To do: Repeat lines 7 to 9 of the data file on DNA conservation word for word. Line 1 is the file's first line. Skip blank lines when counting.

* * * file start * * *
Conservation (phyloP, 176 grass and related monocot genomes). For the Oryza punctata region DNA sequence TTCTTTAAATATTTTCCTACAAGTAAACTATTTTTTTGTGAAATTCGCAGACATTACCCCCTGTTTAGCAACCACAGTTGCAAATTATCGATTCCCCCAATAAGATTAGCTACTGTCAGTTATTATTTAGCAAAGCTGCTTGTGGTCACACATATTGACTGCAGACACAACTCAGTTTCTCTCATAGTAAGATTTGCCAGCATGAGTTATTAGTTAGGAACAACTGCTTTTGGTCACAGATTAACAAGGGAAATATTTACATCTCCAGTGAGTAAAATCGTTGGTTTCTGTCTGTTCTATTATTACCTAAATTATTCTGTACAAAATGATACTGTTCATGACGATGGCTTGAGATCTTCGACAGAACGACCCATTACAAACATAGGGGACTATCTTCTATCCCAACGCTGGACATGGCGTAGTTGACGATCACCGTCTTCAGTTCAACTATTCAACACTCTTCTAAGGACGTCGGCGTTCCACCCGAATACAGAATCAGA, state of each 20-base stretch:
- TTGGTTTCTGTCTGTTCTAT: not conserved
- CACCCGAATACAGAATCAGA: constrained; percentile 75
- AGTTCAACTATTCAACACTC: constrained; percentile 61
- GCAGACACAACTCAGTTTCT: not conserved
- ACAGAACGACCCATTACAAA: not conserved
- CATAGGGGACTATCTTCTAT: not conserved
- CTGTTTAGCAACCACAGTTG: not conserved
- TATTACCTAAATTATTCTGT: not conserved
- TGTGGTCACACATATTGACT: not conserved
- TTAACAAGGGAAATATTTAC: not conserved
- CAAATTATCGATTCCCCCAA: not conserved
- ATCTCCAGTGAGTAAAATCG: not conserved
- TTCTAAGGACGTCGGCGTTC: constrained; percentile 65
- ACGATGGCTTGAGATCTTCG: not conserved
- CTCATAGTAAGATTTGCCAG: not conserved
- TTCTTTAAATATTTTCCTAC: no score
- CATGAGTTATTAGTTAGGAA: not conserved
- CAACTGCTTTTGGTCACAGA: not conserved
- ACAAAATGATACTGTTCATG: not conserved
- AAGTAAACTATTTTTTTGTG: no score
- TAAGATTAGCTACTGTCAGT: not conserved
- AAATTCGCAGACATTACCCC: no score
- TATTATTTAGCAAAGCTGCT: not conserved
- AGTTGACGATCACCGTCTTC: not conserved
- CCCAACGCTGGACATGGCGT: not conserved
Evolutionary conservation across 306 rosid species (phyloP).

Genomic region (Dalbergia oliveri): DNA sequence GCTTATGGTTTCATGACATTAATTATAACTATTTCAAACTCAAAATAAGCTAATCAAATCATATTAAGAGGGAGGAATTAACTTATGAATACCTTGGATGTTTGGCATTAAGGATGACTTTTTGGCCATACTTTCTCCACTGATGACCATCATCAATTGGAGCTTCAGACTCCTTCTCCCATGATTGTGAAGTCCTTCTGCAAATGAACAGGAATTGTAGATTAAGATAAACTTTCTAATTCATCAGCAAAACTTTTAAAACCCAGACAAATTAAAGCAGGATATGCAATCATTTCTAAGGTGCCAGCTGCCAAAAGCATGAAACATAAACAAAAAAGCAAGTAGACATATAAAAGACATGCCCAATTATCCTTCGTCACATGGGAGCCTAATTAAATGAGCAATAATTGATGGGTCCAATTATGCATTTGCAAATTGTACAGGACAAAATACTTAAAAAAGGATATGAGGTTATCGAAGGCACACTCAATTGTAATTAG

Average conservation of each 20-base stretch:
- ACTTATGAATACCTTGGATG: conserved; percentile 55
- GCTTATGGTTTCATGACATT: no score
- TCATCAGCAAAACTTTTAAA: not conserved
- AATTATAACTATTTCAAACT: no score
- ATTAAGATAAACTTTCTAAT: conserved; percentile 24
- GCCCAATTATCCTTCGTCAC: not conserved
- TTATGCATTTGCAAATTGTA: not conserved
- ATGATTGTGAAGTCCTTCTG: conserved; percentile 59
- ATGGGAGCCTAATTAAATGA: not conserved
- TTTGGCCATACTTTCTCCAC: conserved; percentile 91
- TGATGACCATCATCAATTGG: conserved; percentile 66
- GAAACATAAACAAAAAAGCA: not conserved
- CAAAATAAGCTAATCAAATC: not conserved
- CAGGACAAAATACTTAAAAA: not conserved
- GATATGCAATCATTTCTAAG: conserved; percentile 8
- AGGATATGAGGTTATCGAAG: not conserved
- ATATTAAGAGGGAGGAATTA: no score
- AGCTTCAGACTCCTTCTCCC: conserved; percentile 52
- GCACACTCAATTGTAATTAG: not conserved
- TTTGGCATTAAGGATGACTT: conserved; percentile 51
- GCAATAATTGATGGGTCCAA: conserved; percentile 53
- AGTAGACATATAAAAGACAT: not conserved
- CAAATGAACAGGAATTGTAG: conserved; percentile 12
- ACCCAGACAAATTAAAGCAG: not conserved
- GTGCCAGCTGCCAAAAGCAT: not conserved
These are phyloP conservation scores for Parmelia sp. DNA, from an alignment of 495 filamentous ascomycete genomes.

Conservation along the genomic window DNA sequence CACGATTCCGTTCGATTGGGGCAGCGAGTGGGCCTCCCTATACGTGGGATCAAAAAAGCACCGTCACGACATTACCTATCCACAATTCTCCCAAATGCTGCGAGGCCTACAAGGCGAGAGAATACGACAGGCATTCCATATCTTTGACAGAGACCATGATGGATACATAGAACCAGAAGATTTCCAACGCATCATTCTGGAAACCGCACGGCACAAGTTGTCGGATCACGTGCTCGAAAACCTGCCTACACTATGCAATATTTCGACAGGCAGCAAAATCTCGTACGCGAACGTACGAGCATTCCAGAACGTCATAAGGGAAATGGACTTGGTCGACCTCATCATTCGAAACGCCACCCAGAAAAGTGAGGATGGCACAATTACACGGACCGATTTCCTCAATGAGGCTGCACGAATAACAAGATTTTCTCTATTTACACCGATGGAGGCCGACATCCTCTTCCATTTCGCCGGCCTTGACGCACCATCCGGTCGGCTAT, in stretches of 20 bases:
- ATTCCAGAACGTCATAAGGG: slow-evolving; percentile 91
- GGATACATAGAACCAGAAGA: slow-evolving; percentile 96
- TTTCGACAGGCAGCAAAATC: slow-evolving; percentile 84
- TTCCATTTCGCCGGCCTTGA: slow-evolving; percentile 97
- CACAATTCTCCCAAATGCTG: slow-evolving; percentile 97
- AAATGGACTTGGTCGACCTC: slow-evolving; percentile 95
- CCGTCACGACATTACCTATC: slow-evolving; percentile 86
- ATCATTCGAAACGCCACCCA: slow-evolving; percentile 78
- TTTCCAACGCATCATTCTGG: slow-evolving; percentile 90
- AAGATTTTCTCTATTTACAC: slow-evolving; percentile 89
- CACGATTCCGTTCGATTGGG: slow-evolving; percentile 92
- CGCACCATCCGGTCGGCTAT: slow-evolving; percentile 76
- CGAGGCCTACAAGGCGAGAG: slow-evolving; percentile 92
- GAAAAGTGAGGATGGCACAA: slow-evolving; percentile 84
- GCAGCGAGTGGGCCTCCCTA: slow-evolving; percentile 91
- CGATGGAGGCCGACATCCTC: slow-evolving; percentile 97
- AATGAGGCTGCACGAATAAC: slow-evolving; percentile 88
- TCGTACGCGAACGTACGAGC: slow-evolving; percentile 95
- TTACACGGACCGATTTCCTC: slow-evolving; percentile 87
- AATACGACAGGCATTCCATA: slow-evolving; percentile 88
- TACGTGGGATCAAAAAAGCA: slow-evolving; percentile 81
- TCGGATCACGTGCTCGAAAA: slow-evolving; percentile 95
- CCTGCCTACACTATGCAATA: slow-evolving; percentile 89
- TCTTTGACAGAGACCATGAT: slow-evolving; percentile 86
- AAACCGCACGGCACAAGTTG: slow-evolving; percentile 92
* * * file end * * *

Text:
- CATAGGGGACTATCTTCTAT: not conserved
- CTGTTTAGCAACCACAGTTG: not conserved
- TATTACCTAAATTATTCTGT: not conserved